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    I didn't think I'll be able to give out two tens in a row, but this episode surely deserved it. This week had some very emotional moments, and its tone felt somehow more mature, collected and professional than the first half of the season and I say this as a Discovery fan.

    While I've wondered from time to time who and what exactly Airiam was, and the show finaly offered a long-awaited explanation about her nature. I'll have to admit, she never was the focus of my watching experience, but this episode served a great deal to humanize her to the point that I actually cried for her at the end as she chose her last happy memory from her own life to be the last thing she'll ever see. The scene with her archiving her memories was really touching, especially the memories of her just generally being friends with the crew, and Tilly's friendship with her was treated so naturally and matter-of-factly that I didn't have to suspend my doubts to be able to believe they've absolutely been good friends off screen.

    Spock's argument with Burnham also hit way too close to home for me, especially as he has hit all her buttons about her chronic hero syndrome and ingrained self-blame. I keep seeing myself in Burnham more and more every week and this episode was true to this norm again, especially when she couldn't muster the will to open the airlock at the end and Nhan had to do it for her. Spock hismelf seemed a bit like an audience surrogate today, offering much of the same observations on both Burnham and Stamets/Culber that I've read all over the internet in recent weeks.

    The matter with Section 31 is apparently coming closer and closer to its conclusion, and I'm starting to see the pathways to its official dissolution. I didn't have a problem with the base (presumably with Control's infrastructure aboard) not being blown up at the end, I thought Airiam's death was a much more fitting note to finish this episode with.

    Random observations:
    • They said Airiam downloaded all her important personal memories into Discovery's computer... could these in some way become a part or even the basis of Zora later?
    • Burnham apparently was utilizing some classic Kirk-fu moves when she fought Airiam. Or at least her fighting style evoked that feeling in me.
    • What did Tilly hack into as a teenager? Don't leave me hanging there, come on!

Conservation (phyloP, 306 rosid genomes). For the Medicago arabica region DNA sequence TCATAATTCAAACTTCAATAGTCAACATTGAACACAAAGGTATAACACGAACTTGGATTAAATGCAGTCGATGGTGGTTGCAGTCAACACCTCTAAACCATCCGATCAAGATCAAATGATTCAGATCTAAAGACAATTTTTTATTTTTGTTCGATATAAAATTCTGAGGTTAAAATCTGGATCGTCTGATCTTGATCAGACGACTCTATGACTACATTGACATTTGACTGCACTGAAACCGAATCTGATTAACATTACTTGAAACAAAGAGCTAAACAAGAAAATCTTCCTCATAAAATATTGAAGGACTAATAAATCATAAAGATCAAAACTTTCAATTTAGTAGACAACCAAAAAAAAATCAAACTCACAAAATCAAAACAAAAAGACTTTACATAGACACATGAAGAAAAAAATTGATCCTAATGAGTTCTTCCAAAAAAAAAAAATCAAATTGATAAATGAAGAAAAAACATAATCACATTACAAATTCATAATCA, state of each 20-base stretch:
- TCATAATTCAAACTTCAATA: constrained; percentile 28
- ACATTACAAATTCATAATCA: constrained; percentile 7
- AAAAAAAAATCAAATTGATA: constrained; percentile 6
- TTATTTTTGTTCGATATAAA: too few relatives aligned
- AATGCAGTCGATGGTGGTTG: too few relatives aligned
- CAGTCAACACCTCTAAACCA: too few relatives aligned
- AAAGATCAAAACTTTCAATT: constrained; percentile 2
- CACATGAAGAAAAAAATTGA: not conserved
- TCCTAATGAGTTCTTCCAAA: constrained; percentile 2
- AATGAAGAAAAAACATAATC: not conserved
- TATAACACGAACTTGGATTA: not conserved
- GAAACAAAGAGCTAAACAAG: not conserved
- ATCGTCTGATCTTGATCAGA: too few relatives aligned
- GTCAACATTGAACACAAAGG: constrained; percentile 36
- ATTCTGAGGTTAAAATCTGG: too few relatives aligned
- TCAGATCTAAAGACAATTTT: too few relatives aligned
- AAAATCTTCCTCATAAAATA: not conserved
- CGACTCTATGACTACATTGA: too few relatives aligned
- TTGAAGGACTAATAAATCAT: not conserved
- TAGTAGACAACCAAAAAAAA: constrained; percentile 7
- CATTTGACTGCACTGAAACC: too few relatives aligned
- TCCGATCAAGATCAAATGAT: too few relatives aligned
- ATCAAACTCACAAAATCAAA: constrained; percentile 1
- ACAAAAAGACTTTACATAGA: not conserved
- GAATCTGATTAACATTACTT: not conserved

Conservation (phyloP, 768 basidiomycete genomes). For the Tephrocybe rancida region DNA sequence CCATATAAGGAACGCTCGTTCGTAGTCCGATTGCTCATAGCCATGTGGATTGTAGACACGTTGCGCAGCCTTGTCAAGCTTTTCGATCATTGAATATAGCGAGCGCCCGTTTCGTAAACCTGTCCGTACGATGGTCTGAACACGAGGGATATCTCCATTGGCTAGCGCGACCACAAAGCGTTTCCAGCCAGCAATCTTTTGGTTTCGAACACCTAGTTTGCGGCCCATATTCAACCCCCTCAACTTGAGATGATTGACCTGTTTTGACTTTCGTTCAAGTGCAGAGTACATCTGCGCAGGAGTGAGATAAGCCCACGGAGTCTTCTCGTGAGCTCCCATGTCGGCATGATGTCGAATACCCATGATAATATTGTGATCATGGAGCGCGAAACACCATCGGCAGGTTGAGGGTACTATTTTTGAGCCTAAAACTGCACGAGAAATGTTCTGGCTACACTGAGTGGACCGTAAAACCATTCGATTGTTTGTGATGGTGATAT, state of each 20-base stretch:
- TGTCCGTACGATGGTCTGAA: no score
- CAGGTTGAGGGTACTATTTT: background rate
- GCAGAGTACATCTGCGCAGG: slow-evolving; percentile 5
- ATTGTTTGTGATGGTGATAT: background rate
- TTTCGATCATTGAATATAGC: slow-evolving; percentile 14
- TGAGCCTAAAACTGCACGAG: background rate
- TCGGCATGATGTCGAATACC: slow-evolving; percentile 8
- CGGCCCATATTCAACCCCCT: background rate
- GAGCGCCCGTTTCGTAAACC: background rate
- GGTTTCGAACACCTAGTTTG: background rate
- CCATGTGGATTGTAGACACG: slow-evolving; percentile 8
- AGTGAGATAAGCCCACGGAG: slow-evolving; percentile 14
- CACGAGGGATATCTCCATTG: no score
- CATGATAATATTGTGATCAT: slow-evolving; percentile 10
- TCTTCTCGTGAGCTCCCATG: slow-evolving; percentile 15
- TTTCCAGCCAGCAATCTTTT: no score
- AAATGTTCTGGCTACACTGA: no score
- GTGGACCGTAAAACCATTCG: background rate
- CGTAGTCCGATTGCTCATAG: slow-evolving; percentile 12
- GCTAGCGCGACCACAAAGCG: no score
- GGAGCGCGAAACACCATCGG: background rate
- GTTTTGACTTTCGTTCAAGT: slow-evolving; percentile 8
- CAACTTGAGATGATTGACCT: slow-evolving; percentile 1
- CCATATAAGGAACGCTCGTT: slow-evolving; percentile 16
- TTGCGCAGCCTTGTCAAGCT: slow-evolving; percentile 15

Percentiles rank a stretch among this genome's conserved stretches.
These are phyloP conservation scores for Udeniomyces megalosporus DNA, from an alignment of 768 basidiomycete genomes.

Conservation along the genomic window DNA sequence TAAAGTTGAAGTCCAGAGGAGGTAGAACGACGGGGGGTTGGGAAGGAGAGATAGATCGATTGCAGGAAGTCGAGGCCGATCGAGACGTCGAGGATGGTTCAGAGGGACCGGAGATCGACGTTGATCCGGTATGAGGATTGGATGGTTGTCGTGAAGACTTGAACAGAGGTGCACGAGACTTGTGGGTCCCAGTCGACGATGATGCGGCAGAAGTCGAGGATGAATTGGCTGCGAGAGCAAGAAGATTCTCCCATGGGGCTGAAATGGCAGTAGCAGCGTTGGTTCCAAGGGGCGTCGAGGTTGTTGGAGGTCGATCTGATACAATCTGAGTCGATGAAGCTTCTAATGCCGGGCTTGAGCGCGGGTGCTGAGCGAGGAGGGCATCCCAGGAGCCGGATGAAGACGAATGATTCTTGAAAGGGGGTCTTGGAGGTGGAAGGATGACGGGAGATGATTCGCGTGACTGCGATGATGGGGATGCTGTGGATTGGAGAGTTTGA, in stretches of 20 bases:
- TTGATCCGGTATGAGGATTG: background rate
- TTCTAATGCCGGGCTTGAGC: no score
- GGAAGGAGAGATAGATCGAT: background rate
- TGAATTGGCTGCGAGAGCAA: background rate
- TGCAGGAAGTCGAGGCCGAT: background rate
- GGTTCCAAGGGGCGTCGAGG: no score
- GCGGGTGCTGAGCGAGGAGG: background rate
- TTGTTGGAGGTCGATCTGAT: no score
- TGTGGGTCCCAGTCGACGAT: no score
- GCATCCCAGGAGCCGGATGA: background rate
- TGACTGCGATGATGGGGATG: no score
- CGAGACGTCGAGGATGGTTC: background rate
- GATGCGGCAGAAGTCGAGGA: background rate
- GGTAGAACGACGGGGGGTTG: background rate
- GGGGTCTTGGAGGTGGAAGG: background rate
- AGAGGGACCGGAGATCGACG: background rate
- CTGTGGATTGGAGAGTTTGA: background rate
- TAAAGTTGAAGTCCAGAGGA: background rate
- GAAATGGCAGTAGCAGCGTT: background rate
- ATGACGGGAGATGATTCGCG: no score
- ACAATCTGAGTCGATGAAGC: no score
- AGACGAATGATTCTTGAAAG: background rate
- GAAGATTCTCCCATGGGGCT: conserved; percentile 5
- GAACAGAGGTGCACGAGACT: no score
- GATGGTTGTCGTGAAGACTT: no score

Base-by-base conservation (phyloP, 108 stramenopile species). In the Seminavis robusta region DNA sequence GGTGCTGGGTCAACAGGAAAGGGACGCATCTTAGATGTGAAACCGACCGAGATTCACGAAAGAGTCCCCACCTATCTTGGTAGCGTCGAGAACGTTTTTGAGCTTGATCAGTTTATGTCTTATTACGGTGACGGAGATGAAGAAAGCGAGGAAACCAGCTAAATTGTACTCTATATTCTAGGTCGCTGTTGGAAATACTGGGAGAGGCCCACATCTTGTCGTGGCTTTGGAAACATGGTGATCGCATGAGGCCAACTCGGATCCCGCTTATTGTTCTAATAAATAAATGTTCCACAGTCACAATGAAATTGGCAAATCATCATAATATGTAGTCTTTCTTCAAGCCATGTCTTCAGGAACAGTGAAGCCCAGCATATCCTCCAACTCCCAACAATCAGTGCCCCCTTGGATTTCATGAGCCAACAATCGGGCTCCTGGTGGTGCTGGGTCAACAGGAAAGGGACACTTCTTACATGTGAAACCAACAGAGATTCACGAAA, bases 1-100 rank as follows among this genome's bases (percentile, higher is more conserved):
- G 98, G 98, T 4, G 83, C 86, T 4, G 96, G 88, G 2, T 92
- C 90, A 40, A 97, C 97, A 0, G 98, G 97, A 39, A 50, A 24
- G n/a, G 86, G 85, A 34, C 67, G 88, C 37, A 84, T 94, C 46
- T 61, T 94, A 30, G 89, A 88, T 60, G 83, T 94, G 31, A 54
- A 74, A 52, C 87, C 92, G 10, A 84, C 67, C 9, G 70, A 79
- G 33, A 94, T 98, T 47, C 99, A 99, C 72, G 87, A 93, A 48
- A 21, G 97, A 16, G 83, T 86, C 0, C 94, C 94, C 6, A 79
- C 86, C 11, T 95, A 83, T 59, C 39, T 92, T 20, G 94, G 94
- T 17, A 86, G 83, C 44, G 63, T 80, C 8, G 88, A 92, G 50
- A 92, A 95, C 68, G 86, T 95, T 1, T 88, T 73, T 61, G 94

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  19. eschaton

    eschaton Commodore Commodore

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    Anyone else notice Michael was the "anti-Mary Sue" in this episode? Everything she did basically ended in failure. She couldn't fix her relationship with Spock. She couldn't save Airiam. She also couldn't obey a direct order to space Airiam - Nhan actually saved the day here. She also played almost no role navigating the minefield, discovering that the video had been doctored, or discovering Airiam was compromised. Really her only substantive plot-related role was getting into a badass fight with Airiam. Otherwise she was pretty irrelevant.
     
    Last edited: Mar 15, 2019
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  20. eschaton

    eschaton Commodore Commodore

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    One other thing I'm thinking about. While I originally compared the unearned emotional beats here to the sudden close relationship between Michael and Saru in An Obol For Charon, there is one important difference. In that episode, they didn't really have to make Michael and Saru have a heart to heart in that manner. However, here, the earlier episodes already established that Airiam was compromised, and this episode was supposed to be the resolution of that arc. Michelle Paradise basically had two choices. She could have treated Airiam as just a vaguely sketched out plot device for the crew to overcome, or she could treat her as a character. She chose the latter. Even though the emotional beats are unearned, it still led to a better outcome than not having them at all. Ultimately, it's more a flaw in showrunning than a flaw in writing per se.